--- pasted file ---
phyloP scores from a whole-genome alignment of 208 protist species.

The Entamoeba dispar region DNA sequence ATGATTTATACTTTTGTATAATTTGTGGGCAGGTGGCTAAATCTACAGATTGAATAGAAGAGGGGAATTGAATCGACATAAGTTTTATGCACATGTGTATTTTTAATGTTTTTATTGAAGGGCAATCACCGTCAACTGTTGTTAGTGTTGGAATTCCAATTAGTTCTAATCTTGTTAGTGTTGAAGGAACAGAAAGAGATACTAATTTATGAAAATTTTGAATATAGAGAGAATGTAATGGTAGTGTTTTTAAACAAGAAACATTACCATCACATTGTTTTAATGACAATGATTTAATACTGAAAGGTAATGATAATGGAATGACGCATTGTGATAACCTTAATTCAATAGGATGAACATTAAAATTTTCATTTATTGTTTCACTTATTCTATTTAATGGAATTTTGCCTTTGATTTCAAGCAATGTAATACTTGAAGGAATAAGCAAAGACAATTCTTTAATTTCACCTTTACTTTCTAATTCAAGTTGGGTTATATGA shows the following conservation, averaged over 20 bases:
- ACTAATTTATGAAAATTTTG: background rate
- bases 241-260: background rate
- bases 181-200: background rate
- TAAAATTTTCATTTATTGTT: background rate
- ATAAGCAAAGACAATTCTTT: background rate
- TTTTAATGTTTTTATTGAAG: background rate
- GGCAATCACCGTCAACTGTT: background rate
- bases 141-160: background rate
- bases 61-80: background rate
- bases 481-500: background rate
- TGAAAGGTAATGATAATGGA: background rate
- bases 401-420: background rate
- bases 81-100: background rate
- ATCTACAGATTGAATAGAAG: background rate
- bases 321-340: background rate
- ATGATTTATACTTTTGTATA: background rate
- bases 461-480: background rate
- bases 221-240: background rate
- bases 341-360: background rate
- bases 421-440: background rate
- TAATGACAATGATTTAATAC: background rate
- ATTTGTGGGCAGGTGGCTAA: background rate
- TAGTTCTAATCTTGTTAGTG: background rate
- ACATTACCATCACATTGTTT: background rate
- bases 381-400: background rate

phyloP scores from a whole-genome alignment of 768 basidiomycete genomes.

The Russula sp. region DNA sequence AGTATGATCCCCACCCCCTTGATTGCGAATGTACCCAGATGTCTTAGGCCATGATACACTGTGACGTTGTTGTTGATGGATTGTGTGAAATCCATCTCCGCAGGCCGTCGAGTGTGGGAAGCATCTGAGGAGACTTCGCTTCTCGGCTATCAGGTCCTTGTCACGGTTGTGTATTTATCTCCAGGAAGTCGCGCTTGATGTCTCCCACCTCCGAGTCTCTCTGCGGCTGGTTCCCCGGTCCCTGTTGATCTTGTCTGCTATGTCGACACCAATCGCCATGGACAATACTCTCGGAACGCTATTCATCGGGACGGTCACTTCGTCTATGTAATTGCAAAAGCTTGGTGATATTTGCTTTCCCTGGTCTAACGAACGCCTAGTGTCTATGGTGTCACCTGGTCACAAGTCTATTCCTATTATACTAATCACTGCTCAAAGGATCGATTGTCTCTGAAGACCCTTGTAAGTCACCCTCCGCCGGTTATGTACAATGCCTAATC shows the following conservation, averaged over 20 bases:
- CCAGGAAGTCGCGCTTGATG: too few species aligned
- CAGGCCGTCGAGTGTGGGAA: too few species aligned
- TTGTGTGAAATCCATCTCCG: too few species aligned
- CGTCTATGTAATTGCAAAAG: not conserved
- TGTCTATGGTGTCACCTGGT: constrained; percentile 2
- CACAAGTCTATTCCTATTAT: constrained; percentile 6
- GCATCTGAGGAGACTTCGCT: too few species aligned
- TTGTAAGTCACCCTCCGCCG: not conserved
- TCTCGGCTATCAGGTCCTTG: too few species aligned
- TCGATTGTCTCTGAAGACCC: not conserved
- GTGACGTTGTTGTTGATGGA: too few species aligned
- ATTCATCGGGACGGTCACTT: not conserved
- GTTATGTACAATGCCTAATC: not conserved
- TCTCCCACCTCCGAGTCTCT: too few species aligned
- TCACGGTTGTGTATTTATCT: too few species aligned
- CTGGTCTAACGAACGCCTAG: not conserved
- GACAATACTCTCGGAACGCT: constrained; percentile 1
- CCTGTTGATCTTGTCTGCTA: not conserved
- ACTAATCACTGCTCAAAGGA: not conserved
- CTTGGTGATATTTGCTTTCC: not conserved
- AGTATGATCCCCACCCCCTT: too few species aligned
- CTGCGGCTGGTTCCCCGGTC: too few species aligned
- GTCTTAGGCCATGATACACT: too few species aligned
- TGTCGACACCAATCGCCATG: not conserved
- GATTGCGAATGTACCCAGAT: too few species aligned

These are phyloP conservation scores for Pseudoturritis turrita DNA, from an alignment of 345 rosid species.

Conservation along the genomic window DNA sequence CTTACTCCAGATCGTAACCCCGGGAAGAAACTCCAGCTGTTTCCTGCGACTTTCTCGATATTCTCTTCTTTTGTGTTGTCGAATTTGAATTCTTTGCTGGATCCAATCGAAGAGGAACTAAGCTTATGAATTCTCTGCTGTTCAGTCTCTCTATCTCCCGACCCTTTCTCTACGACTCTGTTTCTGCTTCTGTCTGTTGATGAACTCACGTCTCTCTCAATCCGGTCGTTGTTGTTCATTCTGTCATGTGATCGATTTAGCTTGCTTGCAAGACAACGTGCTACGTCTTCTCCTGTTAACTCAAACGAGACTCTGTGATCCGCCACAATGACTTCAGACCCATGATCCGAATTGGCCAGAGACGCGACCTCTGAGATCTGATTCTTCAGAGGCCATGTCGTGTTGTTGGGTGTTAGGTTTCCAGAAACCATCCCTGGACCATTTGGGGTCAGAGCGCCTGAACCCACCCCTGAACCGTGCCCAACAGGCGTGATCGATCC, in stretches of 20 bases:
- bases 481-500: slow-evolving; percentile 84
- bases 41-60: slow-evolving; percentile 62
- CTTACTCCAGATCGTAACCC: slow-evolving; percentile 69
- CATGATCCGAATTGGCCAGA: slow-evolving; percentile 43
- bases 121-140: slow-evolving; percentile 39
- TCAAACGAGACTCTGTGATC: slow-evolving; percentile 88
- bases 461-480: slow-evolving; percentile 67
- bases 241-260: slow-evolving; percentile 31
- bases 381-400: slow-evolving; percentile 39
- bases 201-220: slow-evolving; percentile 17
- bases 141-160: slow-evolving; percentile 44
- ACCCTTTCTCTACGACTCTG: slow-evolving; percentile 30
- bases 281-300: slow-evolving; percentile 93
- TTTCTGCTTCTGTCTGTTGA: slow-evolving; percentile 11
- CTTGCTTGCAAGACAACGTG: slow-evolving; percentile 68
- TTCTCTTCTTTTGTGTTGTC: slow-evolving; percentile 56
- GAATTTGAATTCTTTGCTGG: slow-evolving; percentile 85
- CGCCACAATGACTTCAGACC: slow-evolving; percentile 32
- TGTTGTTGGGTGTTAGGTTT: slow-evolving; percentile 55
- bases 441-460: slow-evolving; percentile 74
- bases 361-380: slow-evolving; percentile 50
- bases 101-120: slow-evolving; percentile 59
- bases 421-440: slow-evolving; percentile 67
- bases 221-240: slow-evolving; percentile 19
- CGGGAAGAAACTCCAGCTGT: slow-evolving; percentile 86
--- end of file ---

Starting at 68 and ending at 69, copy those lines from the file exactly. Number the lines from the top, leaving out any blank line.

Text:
- ACCCTTTCTCTACGACTCTG: slow-evolving; percentile 30
- bases 281-300: slow-evolving; percentile 93